My husband worked a new job with a lot of hours. He was in community theater. We were new in our church and wanted to be active there together. We grieved his kids not living in the same state anymore and trusted God had them and us.
When he had a bad day from any of these stresses or even something else, I had one thought and one thought only.
I’m the reason he’s upset.
It’s my fault.
It will always be me.
It will always be my fault.
When he needed time to chill, I took that as a personal rejection. I didn’t get that men need their cave time. When he’s ready to talk, he will. But my own emotional baggage couldn’t allow me to see that. So I’d chase him down, causing more stress.
And guess what?
It wasn’t about me until I made it about me. And that’s when real conflict started.
I had a lot of problems then, and a big one I didn’t realize was one I think a lot of young women are also dealing with: you want your husband to be your savior.
Sorry, ladies, he can’t. He’s human and he’s going to fail. The harder you pursue him with that expectation, the faster he’s going to retreat. I tell you from experience. Then your pain is that much stronger because you’ve got another man in your life who has rejected you.
How did I get out of that spiral? It wasn’t easy or fast. I had to hit a rock bottom and realize even when his bad day wasn’t about me, I had a lot of healing to take care of. I had people praying. I read a lot from Chuck Swindoll to Sheila Walsh. I went through two Bible studies that changed everything—Believing God by Beth Moore and Captivating by Sheila Eldredge. I started to see my Savior was there to rescue me, He is Jesus, not my husband. And when I put that in the right order, everything changed.
My view of a Heavenly Father wasn’t healthy because I was envisioning someone with closed arms disappointed in me. Pressing in through my relationship in Christ and giving Him everything about me re wired my thinking. God’s arms are open wide even when I goof up and it is about me.
Now that I’m healed from those hurts, I don’t rely on my husband to be the source of all my happiness. I have the discernment to know when he’s having a bad day when to approach and when to wait. I no longer have those internal alarms going off thinking he’s upset with me.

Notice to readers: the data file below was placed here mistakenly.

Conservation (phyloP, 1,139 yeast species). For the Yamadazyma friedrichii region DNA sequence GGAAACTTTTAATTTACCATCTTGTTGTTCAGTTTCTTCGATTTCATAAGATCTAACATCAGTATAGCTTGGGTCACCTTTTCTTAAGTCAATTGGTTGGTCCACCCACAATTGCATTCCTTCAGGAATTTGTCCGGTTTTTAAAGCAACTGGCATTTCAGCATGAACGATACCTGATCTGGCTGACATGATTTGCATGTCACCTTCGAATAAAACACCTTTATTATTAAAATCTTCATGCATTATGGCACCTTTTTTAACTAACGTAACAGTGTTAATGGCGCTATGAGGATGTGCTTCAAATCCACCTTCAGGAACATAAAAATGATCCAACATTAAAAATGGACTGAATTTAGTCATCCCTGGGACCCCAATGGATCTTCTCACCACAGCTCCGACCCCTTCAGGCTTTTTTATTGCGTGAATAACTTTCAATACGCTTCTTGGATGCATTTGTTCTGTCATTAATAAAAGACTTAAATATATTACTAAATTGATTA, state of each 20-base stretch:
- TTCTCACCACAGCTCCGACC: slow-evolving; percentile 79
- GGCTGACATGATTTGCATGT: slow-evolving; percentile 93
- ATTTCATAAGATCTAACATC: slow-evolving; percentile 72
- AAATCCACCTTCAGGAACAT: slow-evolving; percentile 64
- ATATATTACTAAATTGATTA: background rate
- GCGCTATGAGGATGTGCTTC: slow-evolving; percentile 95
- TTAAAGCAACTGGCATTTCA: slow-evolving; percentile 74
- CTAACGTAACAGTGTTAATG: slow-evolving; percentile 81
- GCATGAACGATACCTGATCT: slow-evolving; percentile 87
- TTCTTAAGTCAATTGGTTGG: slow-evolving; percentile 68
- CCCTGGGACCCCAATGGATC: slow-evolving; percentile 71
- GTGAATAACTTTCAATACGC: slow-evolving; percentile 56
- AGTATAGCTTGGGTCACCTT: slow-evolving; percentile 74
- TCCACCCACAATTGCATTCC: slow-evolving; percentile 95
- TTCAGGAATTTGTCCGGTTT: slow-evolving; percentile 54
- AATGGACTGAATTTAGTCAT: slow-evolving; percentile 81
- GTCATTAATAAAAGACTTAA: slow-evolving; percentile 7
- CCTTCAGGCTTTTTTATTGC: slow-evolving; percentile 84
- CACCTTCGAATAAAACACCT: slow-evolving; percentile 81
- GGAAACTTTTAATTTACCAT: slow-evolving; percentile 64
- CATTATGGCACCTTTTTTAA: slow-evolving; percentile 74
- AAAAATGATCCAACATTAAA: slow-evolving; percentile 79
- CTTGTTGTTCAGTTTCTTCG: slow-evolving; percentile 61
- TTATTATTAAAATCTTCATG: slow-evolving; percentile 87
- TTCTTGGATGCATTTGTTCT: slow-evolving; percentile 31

If this is a struggle for you, I pray something in this post gives you hope to seek healing as well. If you are not part of a Bible reading, Christ centered church, I pray you find one and surround yourself with people who can pray for you. I’m rooting for you!
I’ve had the pleasure of being chosen to review the February 18th screening of Women of Faith: An Amazing Joyful Journey, and I can’t wait. I went to a conference with friends from Mothers of Preschoolers, MOPS, and I invited some MOPS moms who could use some laughs to come with me. I can’t wait to go, and of course, to share my thoughts here with you.
Before I do, I thought I’d talk about that experience. It was probably eight years ago, but I can recall it like it was yesterday morning. Beth Moore was announced as the pre conference speaker and I was determined to go. Her study, BELIEVING GOD, had transformed my life. The conference was in Cleveland, about an hour away, and MOPS moms thought the entire event would be a great experience as a local chapter.
Seeing Beth Moore in person was breathtaking. I do not worship her, don’t get me wrong, but I watched her worship. I was in the fifth row and I could see clearly.
Should I have been paying attention to my own worship?
But I learned something by watching Beth Moore.
She was in a cute little business outfit and we were inside the Q, where the Cavs play. The floor was cement. And that little lady went face down in front of 5,000 women and gave her complete focus to Jesus as her worship leader, Travis, played. I was in awe and it struck me how hungry she was. And that I want to be all in for Him.
I have far to go, but I keep in mind I’m not Beth Moore and because the Lord looks at the heart, He sees beyond my worries that my pants would split or my knee would dislocate. We’ve had great conversations where I ask about why certain things happen with others and not with me and I loved his intimate answer. But I’ll always remember that worship. It was amazing.